1970 Aston Martin DB6 Mk II Volante
Offered by Bonhams | Reading, U.K. | June 2, 2018
Photo – Bonhams
The DB6 went on sale in late 1965. Aston Martin introduced a “Mk II” version in August of 1969. Mk II cars can be identified by pronounced flares on the wheel arches that came stuffed with wider tires and wider wheels than the earlier cars had.
The DB6 was available as a coupe or convertible. It’s powered by a 4.0-liter straight-six that makes 282 horsepower. This particular car is one of just 38 Mk II Volantes (convertibles). It’s a beautiful car finished in Light Sky Blue, a different shade of its original color.
This right-hand drive example was sold new in London and had three other owners before being sold to its current owner in 1983. The most recent restoration dates to 1991 with an engine rebuild in 2001 and significant services completed over the course of the last 15 years. These gorgeous convertibles don’t changes hands often and this is one that hasn’t been seen in quite a while. It is expected to bring between $950,000-$1,200,000. Click here for more info and here for more from this sale.
1989 Aston Martin V8 Vantage Zagato Volante
Offered by RM Sotheby’s | Villa Erba, Italy | May 27, 2017
Photo Courtesy of RM Sotheby’s
We recently featured the closed-top Coupe version of this car. RM is also selling a Coupe – and Bonhams, who is selling the Coupe I just linked to, is also selling a Volante. It’s a good time to be in the market for the rarest Aston Martins.
The V8 Vantage Zagato was produced in limited quantities between 1986 and 1990. They’re powered by a 430 horsepower, 5.3-liter V-8. That’s a lot of power for 1989 – so much so that the hood is fitted with a “power bulge” – a term that I’ll just go ahead and leave alone for now. Try finding a faster convertible from that year. It’s not going to happen.
Or one that’s rarer. Aston only built 37 convertibles of this type and this is the only left-hand-drive example. The bright yellow paint is the best indicator that you’ve got a supercar here. Zagato’s boxy styling was great for the era but now it just screams of the era, which isn’t a bad thing as things tend to come back around. Aston ended the 80s on a high note with this car and the price reflects it. This should bring between $490,000-$600,000 at auction. Click here for more info and here for more from this sale.
Update: Sold $513,569.
1967 Aston Martin DB6 Mk I Volante
Offered by Bonhams | Newport Pagnell, U.K. | May 9, 2015
Photo – Bonhams
The Aston Martin DB6 is one of the sexiest Astons ever made. And in most cases, a drop-top Aston Martin is always more drool-inducing than their closed-roof counterparts. This car is no exception.
Prior convertibles were just that, convertibles. With the introduction of the DB6 in 1965, the term Volante was used to describe a rag top Aston and let’s be honest, it’s a fine, exotic-sounding word. The DB6 is a wonderful GT too, a true four-seater. It is powered by a 4.0-liter straight-six making 282 horsepower.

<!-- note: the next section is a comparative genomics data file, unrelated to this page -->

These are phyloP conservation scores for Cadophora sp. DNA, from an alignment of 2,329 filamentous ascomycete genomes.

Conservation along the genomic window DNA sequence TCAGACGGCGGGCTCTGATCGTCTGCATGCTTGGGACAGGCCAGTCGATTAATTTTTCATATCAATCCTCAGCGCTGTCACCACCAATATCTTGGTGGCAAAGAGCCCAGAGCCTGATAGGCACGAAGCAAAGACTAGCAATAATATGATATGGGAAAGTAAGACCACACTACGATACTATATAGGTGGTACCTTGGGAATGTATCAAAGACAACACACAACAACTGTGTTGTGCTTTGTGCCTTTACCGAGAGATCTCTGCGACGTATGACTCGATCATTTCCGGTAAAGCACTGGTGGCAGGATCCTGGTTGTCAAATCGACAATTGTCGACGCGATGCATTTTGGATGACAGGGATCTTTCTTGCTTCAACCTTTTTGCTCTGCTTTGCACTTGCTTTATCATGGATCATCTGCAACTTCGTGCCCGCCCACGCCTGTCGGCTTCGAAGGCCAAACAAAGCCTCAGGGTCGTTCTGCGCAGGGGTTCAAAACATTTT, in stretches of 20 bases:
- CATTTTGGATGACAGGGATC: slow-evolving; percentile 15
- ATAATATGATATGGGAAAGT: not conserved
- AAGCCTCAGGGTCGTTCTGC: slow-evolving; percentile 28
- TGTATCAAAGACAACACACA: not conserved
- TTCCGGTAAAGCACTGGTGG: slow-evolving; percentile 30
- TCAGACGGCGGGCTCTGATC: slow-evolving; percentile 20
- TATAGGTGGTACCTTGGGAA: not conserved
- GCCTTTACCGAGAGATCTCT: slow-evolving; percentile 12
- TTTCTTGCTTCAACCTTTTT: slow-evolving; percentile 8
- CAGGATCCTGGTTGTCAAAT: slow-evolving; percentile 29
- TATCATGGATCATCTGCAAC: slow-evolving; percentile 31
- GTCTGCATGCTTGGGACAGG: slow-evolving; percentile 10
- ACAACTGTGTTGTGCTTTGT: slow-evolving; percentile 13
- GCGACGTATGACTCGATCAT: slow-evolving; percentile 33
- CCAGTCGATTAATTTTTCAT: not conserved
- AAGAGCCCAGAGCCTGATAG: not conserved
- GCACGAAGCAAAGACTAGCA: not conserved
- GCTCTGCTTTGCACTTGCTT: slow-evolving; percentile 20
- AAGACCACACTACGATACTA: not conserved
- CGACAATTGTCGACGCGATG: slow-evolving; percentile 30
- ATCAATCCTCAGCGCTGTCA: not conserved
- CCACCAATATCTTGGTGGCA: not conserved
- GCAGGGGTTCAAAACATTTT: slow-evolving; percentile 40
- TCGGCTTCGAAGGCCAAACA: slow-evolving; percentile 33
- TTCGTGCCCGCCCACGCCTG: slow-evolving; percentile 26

The DB6 would remain in production through 1970 – into the 1971 model year – with a total of 1,575 hard tops produced. The Volante was much rarer – only 178 built with this car being a Mark I, signifying it was built before the summer of 1969, when the Mark II was introduced. This is a 58,000 mile car with recent service history that is ready for the road. It should bring between $1,000,000-$1,100,000. Click here for more info and here for more from this sale.
Update: Not sold.
1965 Aston Martin Short Chassis Volante
Offered by Gooding & Company | Amelia Island, Florida | March 8, 2013
The Aston Martin Short Chassis Volante is one of the rarest factory-built Aston Martins of all time. It’s rarer than the ultra-exclusive One-77 supercar. It’s a mix of DB5 and DB6 and the first Aston to carry the now-legendary moniker “Volante” (which is Italian for “flying” and has adorned just about every factory Aston convertible since).
How this car came about was that in 1965, Aston Martin introduced the DB6 to replace the DB5. But they still had 37 DB5 chassis sitting around. So they built a run of convertibles using the DB5 chassis and engine with DB6 touches (some front panels and lights) and interior. The term “Volante” was applied to differentiate it from the DB5 convertibles. The engine was the DB5 carryover: a 282 horsepower 4.2-liter straight six. They were also very expensive.
This car was bought new in London where it remained for about five years until it found its way to South Africa where it disappeared until about 2000, when it was rescued and sent to California for a restoration. It has covered about 2,200 miles since and is in excellent shape. These cars don’t come up for sale often (as there were only 37 built), however, RM had one at a sale last year that failed to sell at a final bid around $900,000. This should bring a little more. You can click here to read more and here for more from this sale.
Update: Not sold.